Graduation Year


Document Type




Degree Granting Department


Major Professor

Hariharan Srikanth, Ph.D.

Committee Member

Dale Johnson, Ph.D.

Committee Member

Martin Mu˜noz, Ph.D.

Committee Member

Garrett Matthews, Ph.D.


magnetic colloids, nanoparticles, transverse susceptibility, relaxation phenomena, superparamagnetism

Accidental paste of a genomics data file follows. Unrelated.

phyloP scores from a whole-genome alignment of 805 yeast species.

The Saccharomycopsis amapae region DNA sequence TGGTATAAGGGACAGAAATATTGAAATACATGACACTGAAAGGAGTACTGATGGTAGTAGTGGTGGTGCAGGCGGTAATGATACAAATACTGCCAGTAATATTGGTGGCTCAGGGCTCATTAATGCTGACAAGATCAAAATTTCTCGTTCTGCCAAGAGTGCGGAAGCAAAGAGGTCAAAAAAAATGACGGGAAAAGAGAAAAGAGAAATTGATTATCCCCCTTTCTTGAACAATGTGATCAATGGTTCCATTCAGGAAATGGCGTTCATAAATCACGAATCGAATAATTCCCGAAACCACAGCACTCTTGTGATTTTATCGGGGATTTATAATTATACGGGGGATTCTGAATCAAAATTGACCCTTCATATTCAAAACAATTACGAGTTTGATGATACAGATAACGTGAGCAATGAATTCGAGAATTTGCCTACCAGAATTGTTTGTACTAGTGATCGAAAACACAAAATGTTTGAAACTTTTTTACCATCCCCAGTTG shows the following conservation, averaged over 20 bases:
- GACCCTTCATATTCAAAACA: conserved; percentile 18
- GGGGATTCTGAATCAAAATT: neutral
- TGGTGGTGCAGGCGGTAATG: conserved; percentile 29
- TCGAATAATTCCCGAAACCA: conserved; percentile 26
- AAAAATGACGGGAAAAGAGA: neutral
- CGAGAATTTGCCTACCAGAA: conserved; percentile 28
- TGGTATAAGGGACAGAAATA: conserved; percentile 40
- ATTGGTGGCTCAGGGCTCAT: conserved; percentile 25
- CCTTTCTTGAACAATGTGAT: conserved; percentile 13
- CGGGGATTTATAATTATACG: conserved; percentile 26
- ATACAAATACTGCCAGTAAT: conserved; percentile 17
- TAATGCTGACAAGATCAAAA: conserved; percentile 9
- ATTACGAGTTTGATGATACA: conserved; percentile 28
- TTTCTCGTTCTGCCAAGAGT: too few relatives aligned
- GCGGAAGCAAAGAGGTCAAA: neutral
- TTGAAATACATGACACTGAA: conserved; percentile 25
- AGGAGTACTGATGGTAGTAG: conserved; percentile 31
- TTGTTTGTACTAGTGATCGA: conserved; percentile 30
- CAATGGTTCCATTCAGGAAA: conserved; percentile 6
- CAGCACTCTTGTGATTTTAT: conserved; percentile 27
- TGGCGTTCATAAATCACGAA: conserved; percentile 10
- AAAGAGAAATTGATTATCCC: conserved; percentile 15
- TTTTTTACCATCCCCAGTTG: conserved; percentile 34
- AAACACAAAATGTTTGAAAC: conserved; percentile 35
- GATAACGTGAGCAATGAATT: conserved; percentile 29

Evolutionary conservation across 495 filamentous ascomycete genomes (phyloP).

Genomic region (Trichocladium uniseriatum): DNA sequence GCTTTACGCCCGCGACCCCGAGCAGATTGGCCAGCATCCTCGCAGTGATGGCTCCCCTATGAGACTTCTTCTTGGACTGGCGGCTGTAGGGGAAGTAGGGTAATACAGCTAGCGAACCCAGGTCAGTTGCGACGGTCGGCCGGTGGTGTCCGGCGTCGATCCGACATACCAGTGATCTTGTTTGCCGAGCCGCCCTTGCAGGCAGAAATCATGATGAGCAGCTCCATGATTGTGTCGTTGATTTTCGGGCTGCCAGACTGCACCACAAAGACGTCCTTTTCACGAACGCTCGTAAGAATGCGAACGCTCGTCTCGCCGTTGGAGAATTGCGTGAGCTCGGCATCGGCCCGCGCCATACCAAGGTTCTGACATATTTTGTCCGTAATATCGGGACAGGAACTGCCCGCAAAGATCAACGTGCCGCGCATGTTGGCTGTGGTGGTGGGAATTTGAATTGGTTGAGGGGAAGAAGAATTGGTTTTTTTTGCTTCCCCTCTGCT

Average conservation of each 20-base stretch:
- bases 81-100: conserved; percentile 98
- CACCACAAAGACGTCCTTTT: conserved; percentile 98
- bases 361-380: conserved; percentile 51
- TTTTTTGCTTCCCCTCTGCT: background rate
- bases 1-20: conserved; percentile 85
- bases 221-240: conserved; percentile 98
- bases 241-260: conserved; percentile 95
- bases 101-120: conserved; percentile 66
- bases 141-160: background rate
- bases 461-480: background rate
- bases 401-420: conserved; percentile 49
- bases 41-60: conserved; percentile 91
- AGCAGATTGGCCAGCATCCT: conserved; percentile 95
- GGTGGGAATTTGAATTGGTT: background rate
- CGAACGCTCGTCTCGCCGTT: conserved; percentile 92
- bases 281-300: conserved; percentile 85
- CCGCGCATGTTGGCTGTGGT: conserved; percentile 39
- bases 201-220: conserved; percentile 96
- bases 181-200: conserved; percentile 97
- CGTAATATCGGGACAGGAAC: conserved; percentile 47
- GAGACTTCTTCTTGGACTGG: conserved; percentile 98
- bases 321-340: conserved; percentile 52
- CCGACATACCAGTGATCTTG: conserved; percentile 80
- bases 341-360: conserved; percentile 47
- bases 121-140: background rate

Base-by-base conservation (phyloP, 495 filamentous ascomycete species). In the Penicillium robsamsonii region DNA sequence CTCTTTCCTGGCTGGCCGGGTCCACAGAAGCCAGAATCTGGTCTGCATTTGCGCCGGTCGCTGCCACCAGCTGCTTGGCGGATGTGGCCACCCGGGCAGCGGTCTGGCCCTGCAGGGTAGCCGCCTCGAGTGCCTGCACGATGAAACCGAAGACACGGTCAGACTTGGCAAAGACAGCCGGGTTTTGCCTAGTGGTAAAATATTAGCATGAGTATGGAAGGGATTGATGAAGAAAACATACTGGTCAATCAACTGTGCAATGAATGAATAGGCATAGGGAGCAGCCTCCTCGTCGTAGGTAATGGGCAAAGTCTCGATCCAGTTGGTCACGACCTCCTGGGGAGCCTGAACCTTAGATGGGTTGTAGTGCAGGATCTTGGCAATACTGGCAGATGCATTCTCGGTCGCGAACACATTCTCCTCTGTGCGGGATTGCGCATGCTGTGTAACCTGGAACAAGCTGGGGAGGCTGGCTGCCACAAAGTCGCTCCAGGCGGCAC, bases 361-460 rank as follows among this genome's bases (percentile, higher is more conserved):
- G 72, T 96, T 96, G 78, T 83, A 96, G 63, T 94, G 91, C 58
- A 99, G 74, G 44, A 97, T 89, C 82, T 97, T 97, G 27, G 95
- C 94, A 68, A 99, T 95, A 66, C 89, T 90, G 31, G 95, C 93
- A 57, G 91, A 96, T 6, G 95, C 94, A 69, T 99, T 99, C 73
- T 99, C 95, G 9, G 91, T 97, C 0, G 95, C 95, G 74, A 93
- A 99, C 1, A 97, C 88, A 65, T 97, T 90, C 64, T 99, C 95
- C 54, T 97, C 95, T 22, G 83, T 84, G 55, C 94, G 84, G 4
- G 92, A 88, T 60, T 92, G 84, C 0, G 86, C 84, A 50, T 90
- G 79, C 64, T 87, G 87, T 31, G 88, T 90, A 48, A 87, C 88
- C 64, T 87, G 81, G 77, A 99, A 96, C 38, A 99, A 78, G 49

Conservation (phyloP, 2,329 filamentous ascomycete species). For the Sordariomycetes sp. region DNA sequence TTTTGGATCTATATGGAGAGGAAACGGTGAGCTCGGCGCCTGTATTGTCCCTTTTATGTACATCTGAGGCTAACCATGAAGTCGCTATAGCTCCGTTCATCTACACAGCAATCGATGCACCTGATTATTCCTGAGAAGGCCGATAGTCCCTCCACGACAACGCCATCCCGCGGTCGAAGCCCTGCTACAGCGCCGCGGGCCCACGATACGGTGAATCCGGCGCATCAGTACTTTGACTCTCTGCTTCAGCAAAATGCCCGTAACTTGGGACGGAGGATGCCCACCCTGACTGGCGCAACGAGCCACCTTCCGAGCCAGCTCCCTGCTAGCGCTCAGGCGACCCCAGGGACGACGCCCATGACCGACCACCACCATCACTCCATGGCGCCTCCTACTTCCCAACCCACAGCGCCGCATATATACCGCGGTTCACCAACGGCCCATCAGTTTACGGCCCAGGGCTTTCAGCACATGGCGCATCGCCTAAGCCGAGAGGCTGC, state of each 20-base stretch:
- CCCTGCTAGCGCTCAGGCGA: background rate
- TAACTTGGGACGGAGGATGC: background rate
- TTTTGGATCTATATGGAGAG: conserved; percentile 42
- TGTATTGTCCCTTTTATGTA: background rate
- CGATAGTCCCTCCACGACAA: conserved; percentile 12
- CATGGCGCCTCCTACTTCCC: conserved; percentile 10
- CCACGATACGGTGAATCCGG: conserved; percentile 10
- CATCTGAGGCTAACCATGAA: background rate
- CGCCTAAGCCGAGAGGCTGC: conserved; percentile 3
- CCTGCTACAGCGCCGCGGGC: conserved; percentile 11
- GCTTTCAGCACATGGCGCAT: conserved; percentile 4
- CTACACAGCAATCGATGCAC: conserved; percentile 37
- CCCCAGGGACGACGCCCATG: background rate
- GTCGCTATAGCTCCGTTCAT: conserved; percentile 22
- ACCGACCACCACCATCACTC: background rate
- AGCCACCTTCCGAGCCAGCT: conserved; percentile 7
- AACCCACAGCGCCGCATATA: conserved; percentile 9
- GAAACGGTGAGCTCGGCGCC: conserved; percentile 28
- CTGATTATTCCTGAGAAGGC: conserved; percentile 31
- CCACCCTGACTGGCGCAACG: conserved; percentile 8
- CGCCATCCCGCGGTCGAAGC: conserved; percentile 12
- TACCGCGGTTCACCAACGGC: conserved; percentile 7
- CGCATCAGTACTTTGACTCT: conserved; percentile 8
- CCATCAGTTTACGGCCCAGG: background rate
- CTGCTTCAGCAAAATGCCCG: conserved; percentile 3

Nanoparticle assemblies are of current interest as they are used in a wide variety of industrial and biomedical applications. This work presents two studies aimed at understanding the magnetization dynamics and interparticle interactions in nanoparticle assemblies and various types of ferrofluids. First, we studied the influence of varying strengths of dipolar interaction on the static and dynamic magnetic properties of surfactant-coated monodispersed manganese-zinc ferrite nanoparticles using reversible transverse susceptibility. We tracked the evolution of the anisotropy peaks with varying magnetic field, temperature, and interaction strength. The anisotropy peaks of weakly interacting particles appears as non-symmetric peaks and at lower fields in a unipolar transverse susceptibility scan. On the other hand, a strongly interacting particle system exhibits symmetric anisotropy peaks situated at higher field values. In the second study, we successfully synthesized stable ferrofluids out of high quality Fe3O4 and CoFe2O4 nanoparticles. Such ferrofluids are excellent systems for the investigation of physics of relaxation phenomena in magnetic nanoparticles. Motivated by the need to understand their peculiar magnetic response, a comparative study on Fe3O4- and CoFe2O4-based ferrofluids was performed. We investigated cases in which particle blocking and carrier fluid freezing temperatures were close and far apart from each other. Our experimental results reveal the true origin of the glass-like relaxation peaks that have been viii widely observed in ferrofluids by many groups but remained largely unexplained. Contrary to the speculation of previous literature, we argue that the formation of the magnetic anomaly is due not only to the particle blocking but also to its correlation with the the carrier fluid freezing effects. It is also shown that the nature of these peaks is strongly affected by varying particle size and carrier fluid medium. Quantitative fits of the frequency dependent AC susceptibility to the Vogel-Fulcher scaling law clearly indicate that the blocking of magnetic nanoparticles in the frozen state significantly affects the interparticle dipole-dipole interaction, causing characteristic spin-glass-like dynamics. A clear correlation between the blocking and freezing temperatures emerges from our studies for the first time.